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Scanning and transmission electron microscopy of Trypanosoma congolense epimastigotes attached to a plastic substratum shows them to elaborate a complex flagellum filament system and plaque with a highly organized structure. Non-ionic detergent extraction of these cells shows that the resulting cytoskeletons remain attached to the plaque. The subpellicular corset of microtubules can be removed by salt or Ca2+ treatment leaving the axoneme, paraflagellar rod, associated filaments and the plaque. Neither of these treatments therefore removed the plaque-associated material from the substratum. Analysis of these fractions by SDS-polyacrylamide gel electrophoresis reveals an abundant 70 kDa protein that is highly enriched in the salt extracted 'minimal plaque' structures and appears likely to be a major constituent of this structure. These studies reveal that the complex filament and microtubule systems of the cytoskeleton involved the attachment of trypanosomes to substrata and have established a method of biochemical fractionation of the structures and components involved.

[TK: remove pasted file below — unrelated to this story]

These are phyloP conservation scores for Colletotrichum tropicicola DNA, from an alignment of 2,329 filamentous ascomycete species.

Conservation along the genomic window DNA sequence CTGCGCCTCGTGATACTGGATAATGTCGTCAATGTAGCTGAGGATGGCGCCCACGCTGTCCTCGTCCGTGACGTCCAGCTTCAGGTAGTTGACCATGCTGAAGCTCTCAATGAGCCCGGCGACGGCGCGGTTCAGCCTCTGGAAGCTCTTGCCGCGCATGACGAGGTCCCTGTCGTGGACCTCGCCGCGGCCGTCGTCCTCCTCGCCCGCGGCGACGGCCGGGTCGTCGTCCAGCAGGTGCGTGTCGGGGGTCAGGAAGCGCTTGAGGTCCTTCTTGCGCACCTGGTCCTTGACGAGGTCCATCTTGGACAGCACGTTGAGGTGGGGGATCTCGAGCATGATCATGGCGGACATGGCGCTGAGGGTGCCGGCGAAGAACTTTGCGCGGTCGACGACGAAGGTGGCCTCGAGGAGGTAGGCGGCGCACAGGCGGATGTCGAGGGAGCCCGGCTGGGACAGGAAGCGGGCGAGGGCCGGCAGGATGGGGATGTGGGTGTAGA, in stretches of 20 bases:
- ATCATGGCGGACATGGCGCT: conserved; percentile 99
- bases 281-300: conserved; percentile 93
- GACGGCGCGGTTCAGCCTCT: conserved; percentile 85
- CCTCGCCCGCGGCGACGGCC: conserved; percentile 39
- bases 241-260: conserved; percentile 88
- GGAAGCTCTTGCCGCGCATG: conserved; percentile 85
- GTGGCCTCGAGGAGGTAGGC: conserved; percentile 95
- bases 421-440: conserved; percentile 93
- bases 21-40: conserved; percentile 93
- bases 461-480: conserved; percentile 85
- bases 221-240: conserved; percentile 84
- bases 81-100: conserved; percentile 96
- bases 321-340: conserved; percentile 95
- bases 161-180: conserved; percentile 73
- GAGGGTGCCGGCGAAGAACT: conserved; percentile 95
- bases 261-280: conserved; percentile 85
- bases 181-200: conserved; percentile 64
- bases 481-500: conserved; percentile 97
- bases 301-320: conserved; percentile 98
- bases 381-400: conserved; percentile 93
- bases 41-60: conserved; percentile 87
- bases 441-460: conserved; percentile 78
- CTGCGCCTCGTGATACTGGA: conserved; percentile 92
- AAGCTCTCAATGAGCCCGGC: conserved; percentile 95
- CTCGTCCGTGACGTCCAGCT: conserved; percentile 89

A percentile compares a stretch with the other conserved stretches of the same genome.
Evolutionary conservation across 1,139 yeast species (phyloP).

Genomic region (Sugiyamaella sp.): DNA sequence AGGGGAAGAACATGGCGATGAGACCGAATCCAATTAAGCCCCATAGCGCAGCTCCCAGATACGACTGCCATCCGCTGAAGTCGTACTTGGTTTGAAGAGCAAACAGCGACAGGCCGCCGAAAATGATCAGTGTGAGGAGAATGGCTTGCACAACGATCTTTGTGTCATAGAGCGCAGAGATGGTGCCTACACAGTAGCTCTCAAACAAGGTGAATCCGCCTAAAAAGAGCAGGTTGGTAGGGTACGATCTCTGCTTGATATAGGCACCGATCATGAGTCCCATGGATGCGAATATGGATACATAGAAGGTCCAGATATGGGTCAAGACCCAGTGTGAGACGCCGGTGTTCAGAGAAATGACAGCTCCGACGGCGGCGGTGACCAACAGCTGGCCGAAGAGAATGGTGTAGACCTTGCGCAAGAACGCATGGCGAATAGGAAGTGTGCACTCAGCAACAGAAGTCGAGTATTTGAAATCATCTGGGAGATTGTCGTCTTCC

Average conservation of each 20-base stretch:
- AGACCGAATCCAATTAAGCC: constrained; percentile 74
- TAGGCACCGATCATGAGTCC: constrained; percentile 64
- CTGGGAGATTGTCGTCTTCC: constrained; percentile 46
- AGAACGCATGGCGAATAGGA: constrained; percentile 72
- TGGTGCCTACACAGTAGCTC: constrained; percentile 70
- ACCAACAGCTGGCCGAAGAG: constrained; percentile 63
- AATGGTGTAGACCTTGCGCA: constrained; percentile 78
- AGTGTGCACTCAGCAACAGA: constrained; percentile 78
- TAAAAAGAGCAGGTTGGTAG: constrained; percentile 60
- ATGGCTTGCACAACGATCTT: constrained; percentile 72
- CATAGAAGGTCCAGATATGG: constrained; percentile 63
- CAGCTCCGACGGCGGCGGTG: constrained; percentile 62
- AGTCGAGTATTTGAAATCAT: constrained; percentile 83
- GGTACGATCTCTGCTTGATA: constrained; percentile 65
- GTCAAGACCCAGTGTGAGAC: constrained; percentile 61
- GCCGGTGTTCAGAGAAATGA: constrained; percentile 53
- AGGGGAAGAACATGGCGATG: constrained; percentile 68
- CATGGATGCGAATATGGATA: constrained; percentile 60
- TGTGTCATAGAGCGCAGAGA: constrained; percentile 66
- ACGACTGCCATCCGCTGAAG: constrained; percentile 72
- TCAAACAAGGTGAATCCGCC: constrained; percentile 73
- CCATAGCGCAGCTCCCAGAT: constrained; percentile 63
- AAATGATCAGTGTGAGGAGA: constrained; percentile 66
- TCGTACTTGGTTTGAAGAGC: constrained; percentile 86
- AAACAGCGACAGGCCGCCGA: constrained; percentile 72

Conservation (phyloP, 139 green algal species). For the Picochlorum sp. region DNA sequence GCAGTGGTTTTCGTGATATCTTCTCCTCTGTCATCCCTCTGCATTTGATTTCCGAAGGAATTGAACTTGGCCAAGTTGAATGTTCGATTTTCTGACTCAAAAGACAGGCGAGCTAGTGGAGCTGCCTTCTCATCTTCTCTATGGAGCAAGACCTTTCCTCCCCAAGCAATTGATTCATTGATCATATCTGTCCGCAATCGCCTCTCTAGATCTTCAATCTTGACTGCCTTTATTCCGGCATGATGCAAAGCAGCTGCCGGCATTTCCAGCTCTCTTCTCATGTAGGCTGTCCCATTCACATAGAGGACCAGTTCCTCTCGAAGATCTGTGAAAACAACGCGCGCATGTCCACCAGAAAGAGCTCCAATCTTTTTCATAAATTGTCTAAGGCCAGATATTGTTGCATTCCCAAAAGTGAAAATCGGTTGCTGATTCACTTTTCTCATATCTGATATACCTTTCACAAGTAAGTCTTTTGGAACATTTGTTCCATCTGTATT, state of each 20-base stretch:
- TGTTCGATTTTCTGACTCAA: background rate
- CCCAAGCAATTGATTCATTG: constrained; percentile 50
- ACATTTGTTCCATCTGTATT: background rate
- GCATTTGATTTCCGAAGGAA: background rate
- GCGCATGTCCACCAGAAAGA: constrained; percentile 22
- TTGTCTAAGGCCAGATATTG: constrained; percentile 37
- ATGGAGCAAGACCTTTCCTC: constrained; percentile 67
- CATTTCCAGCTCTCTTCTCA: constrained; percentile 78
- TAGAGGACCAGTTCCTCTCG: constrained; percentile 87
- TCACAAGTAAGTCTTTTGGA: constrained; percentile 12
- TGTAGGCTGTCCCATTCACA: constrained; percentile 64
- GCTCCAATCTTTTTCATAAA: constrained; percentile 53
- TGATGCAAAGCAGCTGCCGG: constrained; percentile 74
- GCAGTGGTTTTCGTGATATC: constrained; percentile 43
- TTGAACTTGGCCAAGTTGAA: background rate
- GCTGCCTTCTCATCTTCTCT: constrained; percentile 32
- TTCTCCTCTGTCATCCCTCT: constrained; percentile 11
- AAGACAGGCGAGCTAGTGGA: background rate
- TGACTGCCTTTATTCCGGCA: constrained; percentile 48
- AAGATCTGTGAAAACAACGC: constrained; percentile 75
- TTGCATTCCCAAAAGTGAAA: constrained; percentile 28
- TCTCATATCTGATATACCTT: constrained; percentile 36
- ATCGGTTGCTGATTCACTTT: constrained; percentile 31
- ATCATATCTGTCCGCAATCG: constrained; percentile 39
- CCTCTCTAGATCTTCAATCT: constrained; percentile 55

Journal article



Publication Date



115 ( Pt 1)


47 - 55


Animals, Calcium, Cytoskeleton, Detergents, Electrophoresis, Polyacrylamide Gel, Flagella, Glass, Microscopy, Electron, Microscopy, Electron, Scanning, Microtubules, Plastics, Protozoan Proteins, Sodium Chloride, Trypanosoma congolense, Tubulin